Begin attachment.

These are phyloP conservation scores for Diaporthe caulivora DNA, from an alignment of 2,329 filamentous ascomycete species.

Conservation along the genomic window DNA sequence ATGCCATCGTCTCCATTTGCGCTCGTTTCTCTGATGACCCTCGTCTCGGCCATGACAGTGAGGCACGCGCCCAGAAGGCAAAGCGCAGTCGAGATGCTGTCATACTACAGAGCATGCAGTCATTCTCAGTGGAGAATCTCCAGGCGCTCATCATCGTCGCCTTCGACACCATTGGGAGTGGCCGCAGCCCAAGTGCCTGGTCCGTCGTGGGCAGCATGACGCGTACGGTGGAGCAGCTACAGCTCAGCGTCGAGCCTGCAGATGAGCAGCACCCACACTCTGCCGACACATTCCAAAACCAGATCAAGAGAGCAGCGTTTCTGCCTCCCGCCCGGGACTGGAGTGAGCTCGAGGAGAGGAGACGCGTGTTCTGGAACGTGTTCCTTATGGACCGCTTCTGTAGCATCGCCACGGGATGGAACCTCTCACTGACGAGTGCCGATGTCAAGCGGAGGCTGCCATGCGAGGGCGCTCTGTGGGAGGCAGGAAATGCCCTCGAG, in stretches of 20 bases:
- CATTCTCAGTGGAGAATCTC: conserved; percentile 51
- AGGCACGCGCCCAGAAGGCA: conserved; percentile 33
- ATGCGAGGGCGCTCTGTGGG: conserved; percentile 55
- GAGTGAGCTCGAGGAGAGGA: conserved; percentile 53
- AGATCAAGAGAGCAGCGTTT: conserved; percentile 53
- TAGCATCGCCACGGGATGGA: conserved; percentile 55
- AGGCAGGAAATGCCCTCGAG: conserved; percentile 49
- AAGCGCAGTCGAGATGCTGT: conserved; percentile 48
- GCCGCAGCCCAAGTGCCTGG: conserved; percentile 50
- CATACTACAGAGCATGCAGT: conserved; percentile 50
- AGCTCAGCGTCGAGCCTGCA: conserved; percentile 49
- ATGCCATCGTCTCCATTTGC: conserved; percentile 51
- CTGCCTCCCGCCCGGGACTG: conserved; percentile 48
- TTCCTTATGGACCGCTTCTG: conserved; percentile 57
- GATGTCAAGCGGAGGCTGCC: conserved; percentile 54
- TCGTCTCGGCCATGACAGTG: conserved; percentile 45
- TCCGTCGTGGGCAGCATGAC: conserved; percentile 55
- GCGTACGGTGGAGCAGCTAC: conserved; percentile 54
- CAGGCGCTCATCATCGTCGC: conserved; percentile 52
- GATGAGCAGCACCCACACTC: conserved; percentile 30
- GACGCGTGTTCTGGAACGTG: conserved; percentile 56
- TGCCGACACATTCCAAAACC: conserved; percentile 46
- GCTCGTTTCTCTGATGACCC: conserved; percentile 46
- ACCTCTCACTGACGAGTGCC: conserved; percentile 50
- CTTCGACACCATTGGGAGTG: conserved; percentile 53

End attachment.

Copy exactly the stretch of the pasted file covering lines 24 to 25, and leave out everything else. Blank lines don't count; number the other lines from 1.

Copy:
- TGCCGACACATTCCAAAACC: conserved; percentile 46
- GCTCGTTTCTCTGATGACCC: conserved; percentile 46